Scott Carlson, a blog author for the Chronicle of Higher Education, has a dogmatic article on college bottled-water bans. Here's the comment I posted on it:
I wrote about the anti-bottled water movement a couple years ago here. It's amazing to me that universities are taking away students' rights to purchase something (very healthy and wholesome) that they are willing to purchase. Yes, tap water is free, and wherever it is clean enough to drink it's a good idea to take advantage of that and save money. But if people want to pay for water, they shouldn't be banned from doing so. The anti-bottled water movement is part of sustainability's "change daily habits" strategy. Sustainability advocates seek to change our attitudes, values, and behavior, so they enact policies that train people to make small, daily adjustments by increments, until we've made it the basis for our moral compass. The campus "trayless dining" movement is also part of this strategy.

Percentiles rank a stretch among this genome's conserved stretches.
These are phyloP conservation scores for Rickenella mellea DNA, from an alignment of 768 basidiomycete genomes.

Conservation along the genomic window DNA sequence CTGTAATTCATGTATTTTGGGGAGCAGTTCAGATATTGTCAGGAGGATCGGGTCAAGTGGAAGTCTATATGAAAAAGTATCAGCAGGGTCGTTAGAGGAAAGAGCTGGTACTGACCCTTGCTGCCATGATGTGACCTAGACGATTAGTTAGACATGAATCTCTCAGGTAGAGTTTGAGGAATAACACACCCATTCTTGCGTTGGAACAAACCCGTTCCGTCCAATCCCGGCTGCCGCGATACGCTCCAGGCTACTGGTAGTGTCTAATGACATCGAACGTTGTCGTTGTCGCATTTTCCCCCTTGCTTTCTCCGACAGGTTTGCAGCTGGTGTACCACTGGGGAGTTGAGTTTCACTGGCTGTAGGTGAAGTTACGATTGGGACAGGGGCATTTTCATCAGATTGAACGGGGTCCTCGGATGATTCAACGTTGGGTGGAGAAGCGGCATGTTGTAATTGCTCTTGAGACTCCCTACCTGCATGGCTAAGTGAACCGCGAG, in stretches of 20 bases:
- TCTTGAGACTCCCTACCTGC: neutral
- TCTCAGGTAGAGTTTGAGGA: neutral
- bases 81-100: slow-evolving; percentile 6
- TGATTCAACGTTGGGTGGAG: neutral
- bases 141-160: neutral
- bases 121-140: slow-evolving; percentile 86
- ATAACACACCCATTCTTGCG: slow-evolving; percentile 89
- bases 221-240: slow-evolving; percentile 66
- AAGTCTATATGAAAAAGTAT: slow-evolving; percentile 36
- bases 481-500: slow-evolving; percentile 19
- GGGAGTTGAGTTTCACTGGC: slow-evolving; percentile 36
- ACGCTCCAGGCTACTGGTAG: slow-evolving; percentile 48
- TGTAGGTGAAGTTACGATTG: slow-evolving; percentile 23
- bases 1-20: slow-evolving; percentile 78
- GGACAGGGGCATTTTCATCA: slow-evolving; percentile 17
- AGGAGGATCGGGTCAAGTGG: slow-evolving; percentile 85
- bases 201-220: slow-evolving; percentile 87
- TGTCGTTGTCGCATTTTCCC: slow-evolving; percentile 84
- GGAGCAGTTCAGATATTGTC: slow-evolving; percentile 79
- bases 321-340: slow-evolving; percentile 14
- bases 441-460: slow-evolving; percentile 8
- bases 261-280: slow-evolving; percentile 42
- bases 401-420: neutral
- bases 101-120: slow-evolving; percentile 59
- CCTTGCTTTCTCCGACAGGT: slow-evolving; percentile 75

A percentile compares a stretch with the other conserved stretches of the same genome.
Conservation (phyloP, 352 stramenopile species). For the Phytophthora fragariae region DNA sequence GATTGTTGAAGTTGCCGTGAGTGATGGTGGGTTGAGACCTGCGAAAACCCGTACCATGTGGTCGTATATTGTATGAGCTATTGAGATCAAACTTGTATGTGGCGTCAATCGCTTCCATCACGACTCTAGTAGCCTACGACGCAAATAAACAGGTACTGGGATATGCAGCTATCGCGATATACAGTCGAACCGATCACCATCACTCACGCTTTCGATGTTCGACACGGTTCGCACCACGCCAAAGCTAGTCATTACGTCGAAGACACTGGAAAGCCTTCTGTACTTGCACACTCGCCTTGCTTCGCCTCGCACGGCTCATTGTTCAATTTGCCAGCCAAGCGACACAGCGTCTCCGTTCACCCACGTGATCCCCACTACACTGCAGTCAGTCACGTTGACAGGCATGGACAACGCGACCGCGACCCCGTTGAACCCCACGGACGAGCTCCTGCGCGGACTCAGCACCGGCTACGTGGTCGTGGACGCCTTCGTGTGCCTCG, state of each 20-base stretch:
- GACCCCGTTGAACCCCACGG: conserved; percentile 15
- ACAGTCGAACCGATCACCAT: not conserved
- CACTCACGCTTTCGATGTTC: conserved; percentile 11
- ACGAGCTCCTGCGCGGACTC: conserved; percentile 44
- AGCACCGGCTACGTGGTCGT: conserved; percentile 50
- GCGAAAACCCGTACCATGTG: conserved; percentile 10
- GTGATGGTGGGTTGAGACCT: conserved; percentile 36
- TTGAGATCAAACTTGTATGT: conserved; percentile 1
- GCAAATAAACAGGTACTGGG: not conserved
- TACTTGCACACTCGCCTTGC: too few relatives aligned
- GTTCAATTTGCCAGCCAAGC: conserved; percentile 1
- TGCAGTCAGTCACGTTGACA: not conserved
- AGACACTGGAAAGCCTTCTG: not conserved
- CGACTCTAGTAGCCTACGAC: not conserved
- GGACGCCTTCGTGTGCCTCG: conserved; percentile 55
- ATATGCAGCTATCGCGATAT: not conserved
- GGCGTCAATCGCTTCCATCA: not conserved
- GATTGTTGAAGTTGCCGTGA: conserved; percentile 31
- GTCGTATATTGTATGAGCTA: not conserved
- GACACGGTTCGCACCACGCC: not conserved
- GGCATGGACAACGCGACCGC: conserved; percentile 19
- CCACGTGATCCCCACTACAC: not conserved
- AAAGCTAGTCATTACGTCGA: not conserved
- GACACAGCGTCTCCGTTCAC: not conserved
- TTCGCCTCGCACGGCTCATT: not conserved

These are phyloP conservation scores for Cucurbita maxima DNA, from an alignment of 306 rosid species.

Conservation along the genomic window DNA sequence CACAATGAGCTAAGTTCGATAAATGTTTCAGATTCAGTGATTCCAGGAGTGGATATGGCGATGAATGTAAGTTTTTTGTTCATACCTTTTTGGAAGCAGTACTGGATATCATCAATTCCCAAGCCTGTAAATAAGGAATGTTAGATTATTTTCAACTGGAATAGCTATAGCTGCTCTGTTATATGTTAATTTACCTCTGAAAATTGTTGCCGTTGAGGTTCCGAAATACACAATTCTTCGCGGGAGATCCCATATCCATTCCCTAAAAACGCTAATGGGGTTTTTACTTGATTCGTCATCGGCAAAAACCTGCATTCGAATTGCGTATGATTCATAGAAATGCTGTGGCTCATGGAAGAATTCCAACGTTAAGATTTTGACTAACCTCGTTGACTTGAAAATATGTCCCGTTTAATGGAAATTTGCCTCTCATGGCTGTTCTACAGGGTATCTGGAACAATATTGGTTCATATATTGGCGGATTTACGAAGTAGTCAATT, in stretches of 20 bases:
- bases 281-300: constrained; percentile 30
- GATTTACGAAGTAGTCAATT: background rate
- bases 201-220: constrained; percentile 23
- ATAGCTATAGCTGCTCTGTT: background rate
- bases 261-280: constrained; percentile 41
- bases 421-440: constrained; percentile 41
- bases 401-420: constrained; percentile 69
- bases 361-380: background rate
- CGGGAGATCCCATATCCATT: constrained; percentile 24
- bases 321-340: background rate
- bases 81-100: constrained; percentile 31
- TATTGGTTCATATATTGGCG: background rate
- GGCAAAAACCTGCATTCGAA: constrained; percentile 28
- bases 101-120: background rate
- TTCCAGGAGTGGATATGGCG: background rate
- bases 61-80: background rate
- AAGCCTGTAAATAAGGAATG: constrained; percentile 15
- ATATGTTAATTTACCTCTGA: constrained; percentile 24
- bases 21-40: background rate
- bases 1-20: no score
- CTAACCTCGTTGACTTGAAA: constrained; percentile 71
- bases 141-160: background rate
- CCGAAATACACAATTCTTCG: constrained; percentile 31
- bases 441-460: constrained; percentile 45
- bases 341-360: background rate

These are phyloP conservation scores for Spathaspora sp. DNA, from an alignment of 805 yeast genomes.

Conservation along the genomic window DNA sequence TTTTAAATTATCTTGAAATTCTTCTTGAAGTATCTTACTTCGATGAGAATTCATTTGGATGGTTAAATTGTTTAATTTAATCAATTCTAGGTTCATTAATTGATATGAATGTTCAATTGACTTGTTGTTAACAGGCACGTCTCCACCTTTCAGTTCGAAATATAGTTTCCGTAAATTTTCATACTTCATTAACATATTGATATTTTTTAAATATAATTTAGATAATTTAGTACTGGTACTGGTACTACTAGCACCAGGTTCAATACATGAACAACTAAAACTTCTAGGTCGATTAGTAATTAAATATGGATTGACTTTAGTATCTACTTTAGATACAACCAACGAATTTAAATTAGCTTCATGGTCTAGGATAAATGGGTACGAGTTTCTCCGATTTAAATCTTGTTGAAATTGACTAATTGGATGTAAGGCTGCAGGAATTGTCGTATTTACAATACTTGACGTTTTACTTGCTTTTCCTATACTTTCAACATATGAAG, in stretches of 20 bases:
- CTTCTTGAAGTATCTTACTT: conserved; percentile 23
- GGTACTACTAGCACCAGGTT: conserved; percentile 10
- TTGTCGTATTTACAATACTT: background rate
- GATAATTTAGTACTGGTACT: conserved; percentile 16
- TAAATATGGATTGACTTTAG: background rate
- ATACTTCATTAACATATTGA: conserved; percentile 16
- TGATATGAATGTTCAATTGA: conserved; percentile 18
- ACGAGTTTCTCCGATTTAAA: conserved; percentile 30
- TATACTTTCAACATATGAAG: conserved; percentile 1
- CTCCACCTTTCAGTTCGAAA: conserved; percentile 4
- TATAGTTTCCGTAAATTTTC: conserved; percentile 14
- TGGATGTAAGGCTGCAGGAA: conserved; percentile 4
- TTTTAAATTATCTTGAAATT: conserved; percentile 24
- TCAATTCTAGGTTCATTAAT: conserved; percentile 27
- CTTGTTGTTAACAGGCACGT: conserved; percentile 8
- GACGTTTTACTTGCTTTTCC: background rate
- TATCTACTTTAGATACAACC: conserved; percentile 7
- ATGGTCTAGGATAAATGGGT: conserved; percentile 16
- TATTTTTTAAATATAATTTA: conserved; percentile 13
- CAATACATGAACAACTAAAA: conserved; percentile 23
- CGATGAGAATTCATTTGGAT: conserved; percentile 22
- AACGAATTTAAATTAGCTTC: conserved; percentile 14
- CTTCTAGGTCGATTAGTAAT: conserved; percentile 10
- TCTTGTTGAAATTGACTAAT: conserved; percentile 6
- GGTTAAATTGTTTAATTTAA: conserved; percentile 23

This recent race to ban bottled water strikes me as inimical to freedom. It could also turn out to be one of those bans that make the embargoed item even more alluring. There may soon be black market bottled water sales in dark corners of college campuses. Be on the watch for guilty-looking students hiding Evians in their backpacks until they can sneak sips back in their dorm rooms.